Trump-Russia collusion investigations

Robert Mueller’s Trump-Russia collusion probe will wrap up within months, says Rudy Giuliani

Giuliani said that the September 1 end date was chosen to avoid affecting the US midterm elections in November, but a Justice Department insider has denied his claim

PUBLISHED : Monday, 21 May, 2018, 5:40am
UPDATED : Monday, 21 May, 2018, 6:47am

US President Donald Trump’s lawyer, Rudy Giuliani, has said that Robert Mueller’s investigation into whether Trump’s 2016 election campaign colluded with Russia will end by September 1, prompting a rebuke from within the Justice Department.

Giuliani told The New York Times on Sunday that the office of Robert Mueller – the special counsel who is leading the investigation – had shared the timeline some two weeks ago.

Mueller concedes he can't indict Trump, claims Giuliani

Trump, who has repeatedly described the investigation as a “witch hunt,” views it as a stain on his presidency and wants it over – an end Giuliani apparently sought to further through his comments on the probe’s conclusion.

“You don’t want another repeat of the 2016 election where you get contrary reports at the end and you don’t know how it affected the election,” he told the Times, referring to the investigation’s possible impact on midterm elections in November.

However, a source familiar with the probe called the September 1 deadline “entirely made-up” and “another apparent effort to pressure the special counsel to hasten the end of his work”.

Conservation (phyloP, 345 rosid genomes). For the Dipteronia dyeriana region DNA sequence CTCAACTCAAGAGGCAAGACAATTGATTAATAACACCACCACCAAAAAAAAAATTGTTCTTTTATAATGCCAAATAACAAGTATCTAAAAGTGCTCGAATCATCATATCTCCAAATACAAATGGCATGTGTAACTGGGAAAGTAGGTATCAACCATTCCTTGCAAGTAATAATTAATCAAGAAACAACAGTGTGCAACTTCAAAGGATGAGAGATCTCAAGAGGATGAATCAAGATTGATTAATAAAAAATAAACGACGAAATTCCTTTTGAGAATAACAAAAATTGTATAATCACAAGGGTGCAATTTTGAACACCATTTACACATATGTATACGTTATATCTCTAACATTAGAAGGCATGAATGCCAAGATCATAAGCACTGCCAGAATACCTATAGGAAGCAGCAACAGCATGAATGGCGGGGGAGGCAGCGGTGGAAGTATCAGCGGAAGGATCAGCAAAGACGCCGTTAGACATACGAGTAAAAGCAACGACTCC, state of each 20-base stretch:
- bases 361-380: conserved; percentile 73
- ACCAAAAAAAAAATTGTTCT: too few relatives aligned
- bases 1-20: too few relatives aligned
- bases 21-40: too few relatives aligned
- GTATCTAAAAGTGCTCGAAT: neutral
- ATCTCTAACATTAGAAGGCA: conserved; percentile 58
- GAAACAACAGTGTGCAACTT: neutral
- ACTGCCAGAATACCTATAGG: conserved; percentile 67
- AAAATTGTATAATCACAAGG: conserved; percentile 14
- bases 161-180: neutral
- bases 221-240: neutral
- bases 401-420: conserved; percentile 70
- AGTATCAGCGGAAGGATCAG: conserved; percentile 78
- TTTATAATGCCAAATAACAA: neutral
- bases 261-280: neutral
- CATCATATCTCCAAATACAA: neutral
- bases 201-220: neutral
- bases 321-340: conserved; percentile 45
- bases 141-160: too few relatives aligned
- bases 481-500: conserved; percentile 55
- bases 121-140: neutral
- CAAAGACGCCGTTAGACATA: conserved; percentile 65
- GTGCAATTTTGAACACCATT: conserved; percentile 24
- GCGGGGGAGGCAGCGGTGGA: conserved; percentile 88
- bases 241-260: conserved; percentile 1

“He’ll wrap it up when he thinks he’s turned over every rock, and when that is will depend on how cooperative witnesses, persons of interest and maybe even some targets are, if any of those emerge, and on what new evidence he finds, not on some arbitrary, first-of-the-month deadline one of the president’s attorneys cooks up,” said the source, a US official who spoke on condition of anonymity.

The year of Mueller: 12 months into probe, here’s what we’ve learned

Former FBI director James Comey – fired by Trump last year – announced that the bureau would reopen an investigation into Hillary Clinton’s misuse of a private email server just 11 days before the 2016 presidential vote, a move that may have helped cost her the election.

Trump’s former campaign chairman Paul Manafort, his first national security adviser, Michael Flynn, and an assortment of campaign aides have all been caught in Mueller’s investigation, variously pleading guilty, cutting a plea deal or fighting the case in court.

But a year after the probe began, the big questions remain unanswered: Did Trump’s campaign collude with the Kremlin to skew the 2016 election? What did the president know and when did he know it? Did he obstruct justice?  Can a sitting president be indicted?